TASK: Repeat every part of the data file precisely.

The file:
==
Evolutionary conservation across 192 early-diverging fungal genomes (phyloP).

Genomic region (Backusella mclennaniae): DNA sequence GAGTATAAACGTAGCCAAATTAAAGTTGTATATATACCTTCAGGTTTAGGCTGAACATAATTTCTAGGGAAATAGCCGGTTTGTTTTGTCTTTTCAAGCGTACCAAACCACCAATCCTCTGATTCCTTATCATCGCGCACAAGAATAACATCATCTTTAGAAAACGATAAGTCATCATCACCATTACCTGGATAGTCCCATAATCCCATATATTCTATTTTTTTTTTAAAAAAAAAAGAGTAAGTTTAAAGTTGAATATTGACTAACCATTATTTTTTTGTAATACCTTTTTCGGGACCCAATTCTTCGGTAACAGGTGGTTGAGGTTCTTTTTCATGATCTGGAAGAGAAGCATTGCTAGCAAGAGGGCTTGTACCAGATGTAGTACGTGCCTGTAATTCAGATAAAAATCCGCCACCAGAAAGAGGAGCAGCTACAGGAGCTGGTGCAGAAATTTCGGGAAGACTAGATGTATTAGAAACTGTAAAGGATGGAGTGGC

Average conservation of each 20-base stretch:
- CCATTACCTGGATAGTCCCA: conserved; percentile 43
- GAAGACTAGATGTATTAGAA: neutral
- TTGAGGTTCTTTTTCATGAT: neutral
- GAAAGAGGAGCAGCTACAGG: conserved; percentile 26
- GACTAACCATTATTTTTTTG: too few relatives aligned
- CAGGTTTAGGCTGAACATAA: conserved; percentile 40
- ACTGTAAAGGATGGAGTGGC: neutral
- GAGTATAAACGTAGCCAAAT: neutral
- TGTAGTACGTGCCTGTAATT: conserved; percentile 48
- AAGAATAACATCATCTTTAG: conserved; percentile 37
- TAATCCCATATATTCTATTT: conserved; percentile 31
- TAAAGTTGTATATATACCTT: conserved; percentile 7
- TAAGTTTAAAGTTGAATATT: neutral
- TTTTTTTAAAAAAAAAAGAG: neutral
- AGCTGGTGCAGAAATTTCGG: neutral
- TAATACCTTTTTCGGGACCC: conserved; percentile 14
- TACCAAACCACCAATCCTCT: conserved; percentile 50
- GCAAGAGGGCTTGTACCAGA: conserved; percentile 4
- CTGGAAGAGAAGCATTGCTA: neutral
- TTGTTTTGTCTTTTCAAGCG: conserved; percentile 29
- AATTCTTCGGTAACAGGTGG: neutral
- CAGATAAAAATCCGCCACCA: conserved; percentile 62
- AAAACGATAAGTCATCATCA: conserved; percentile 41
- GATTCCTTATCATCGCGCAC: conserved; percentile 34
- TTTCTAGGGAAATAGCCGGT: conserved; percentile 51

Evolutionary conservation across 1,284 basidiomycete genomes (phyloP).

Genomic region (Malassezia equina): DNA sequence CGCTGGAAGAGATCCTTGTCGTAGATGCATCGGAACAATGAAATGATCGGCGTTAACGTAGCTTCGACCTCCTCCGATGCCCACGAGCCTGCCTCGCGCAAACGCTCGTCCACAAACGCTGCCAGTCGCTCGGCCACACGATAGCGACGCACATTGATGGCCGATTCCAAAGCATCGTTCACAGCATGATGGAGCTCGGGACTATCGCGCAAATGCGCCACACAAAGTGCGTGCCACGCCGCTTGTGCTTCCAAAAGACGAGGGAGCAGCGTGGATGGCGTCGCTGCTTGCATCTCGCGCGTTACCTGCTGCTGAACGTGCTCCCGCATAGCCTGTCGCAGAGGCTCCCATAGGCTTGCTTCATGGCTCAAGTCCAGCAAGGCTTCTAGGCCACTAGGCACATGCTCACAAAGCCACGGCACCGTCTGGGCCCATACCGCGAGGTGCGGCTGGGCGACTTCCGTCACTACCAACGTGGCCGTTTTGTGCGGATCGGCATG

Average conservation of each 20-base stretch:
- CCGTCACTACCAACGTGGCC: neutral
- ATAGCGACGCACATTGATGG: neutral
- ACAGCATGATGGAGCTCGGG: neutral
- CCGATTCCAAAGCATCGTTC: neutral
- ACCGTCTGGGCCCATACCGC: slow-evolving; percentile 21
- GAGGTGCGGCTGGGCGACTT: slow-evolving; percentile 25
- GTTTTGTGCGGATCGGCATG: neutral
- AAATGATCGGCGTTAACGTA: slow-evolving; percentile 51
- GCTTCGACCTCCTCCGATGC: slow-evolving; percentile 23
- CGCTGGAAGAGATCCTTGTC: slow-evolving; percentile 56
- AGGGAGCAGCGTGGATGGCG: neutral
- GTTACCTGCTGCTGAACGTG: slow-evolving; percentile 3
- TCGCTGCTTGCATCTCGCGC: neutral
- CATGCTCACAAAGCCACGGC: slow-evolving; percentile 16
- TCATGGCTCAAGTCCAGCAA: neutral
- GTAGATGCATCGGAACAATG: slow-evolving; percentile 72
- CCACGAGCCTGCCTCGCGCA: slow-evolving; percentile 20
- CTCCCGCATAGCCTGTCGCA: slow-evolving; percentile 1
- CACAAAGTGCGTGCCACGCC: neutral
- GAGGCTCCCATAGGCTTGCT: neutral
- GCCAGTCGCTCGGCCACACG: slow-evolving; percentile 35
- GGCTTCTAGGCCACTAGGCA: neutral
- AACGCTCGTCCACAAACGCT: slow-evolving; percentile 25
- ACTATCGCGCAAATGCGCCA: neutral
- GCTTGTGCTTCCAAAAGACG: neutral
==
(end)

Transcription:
Evolutionary conservation across 192 early-diverging fungal genomes (phyloP).

Genomic region (Backusella mclennaniae): DNA sequence GAGTATAAACGTAGCCAAATTAAAGTTGTATATATACCTTCAGGTTTAGGCTGAACATAATTTCTAGGGAAATAGCCGGTTTGTTTTGTCTTTTCAAGCGTACCAAACCACCAATCCTCTGATTCCTTATCATCGCGCACAAGAATAACATCATCTTTAGAAAACGATAAGTCATCATCACCATTACCTGGATAGTCCCATAATCCCATATATTCTATTTTTTTTTTAAAAAAAAAAGAGTAAGTTTAAAGTTGAATATTGACTAACCATTATTTTTTTGTAATACCTTTTTCGGGACCCAATTCTTCGGTAACAGGTGGTTGAGGTTCTTTTTCATGATCTGGAAGAGAAGCATTGCTAGCAAGAGGGCTTGTACCAGATGTAGTACGTGCCTGTAATTCAGATAAAAATCCGCCACCAGAAAGAGGAGCAGCTACAGGAGCTGGTGCAGAAATTTCGGGAAGACTAGATGTATTAGAAACTGTAAAGGATGGAGTGGC

Average conservation of each 20-base stretch:
- CCATTACCTGGATAGTCCCA: conserved; percentile 43
- GAAGACTAGATGTATTAGAA: neutral
- TTGAGGTTCTTTTTCATGAT: neutral
- GAAAGAGGAGCAGCTACAGG: conserved; percentile 26
- GACTAACCATTATTTTTTTG: too few relatives aligned
- CAGGTTTAGGCTGAACATAA: conserved; percentile 40
- ACTGTAAAGGATGGAGTGGC: neutral
- GAGTATAAACGTAGCCAAAT: neutral
- TGTAGTACGTGCCTGTAATT: conserved; percentile 48
- AAGAATAACATCATCTTTAG: conserved; percentile 37
- TAATCCCATATATTCTATTT: conserved; percentile 31
- TAAAGTTGTATATATACCTT: conserved; percentile 7
- TAAGTTTAAAGTTGAATATT: neutral
- TTTTTTTAAAAAAAAAAGAG: neutral
- AGCTGGTGCAGAAATTTCGG: neutral
- TAATACCTTTTTCGGGACCC: conserved; percentile 14
- TACCAAACCACCAATCCTCT: conserved; percentile 50
- GCAAGAGGGCTTGTACCAGA: conserved; percentile 4
- CTGGAAGAGAAGCATTGCTA: neutral
- TTGTTTTGTCTTTTCAAGCG: conserved; percentile 29
- AATTCTTCGGTAACAGGTGG: neutral
- CAGATAAAAATCCGCCACCA: conserved; percentile 62
- AAAACGATAAGTCATCATCA: conserved; percentile 41
- GATTCCTTATCATCGCGCAC: conserved; percentile 34
- TTTCTAGGGAAATAGCCGGT: conserved; percentile 51

Evolutionary conservation across 1,284 basidiomycete genomes (phyloP).

Genomic region (Malassezia equina): DNA sequence CGCTGGAAGAGATCCTTGTCGTAGATGCATCGGAACAATGAAATGATCGGCGTTAACGTAGCTTCGACCTCCTCCGATGCCCACGAGCCTGCCTCGCGCAAACGCTCGTCCACAAACGCTGCCAGTCGCTCGGCCACACGATAGCGACGCACATTGATGGCCGATTCCAAAGCATCGTTCACAGCATGATGGAGCTCGGGACTATCGCGCAAATGCGCCACACAAAGTGCGTGCCACGCCGCTTGTGCTTCCAAAAGACGAGGGAGCAGCGTGGATGGCGTCGCTGCTTGCATCTCGCGCGTTACCTGCTGCTGAACGTGCTCCCGCATAGCCTGTCGCAGAGGCTCCCATAGGCTTGCTTCATGGCTCAAGTCCAGCAAGGCTTCTAGGCCACTAGGCACATGCTCACAAAGCCACGGCACCGTCTGGGCCCATACCGCGAGGTGCGGCTGGGCGACTTCCGTCACTACCAACGTGGCCGTTTTGTGCGGATCGGCATG

Average conservation of each 20-base stretch:
- CCGTCACTACCAACGTGGCC: neutral
- ATAGCGACGCACATTGATGG: neutral
- ACAGCATGATGGAGCTCGGG: neutral
- CCGATTCCAAAGCATCGTTC: neutral
- ACCGTCTGGGCCCATACCGC: slow-evolving; percentile 21
- GAGGTGCGGCTGGGCGACTT: slow-evolving; percentile 25
- GTTTTGTGCGGATCGGCATG: neutral
- AAATGATCGGCGTTAACGTA: slow-evolving; percentile 51
- GCTTCGACCTCCTCCGATGC: slow-evolving; percentile 23
- CGCTGGAAGAGATCCTTGTC: slow-evolving; percentile 56
- AGGGAGCAGCGTGGATGGCG: neutral
- GTTACCTGCTGCTGAACGTG: slow-evolving; percentile 3
- TCGCTGCTTGCATCTCGCGC: neutral
- CATGCTCACAAAGCCACGGC: slow-evolving; percentile 16
- TCATGGCTCAAGTCCAGCAA: neutral
- GTAGATGCATCGGAACAATG: slow-evolving; percentile 72
- CCACGAGCCTGCCTCGCGCA: slow-evolving; percentile 20
- CTCCCGCATAGCCTGTCGCA: slow-evolving; percentile 1
- CACAAAGTGCGTGCCACGCC: neutral
- GAGGCTCCCATAGGCTTGCT: neutral
- GCCAGTCGCTCGGCCACACG: slow-evolving; percentile 35
- GGCTTCTAGGCCACTAGGCA: neutral
- AACGCTCGTCCACAAACGCT: slow-evolving; percentile 25
- ACTATCGCGCAAATGCGCCA: neutral
- GCTTGTGCTTCCAAAAGACG: neutral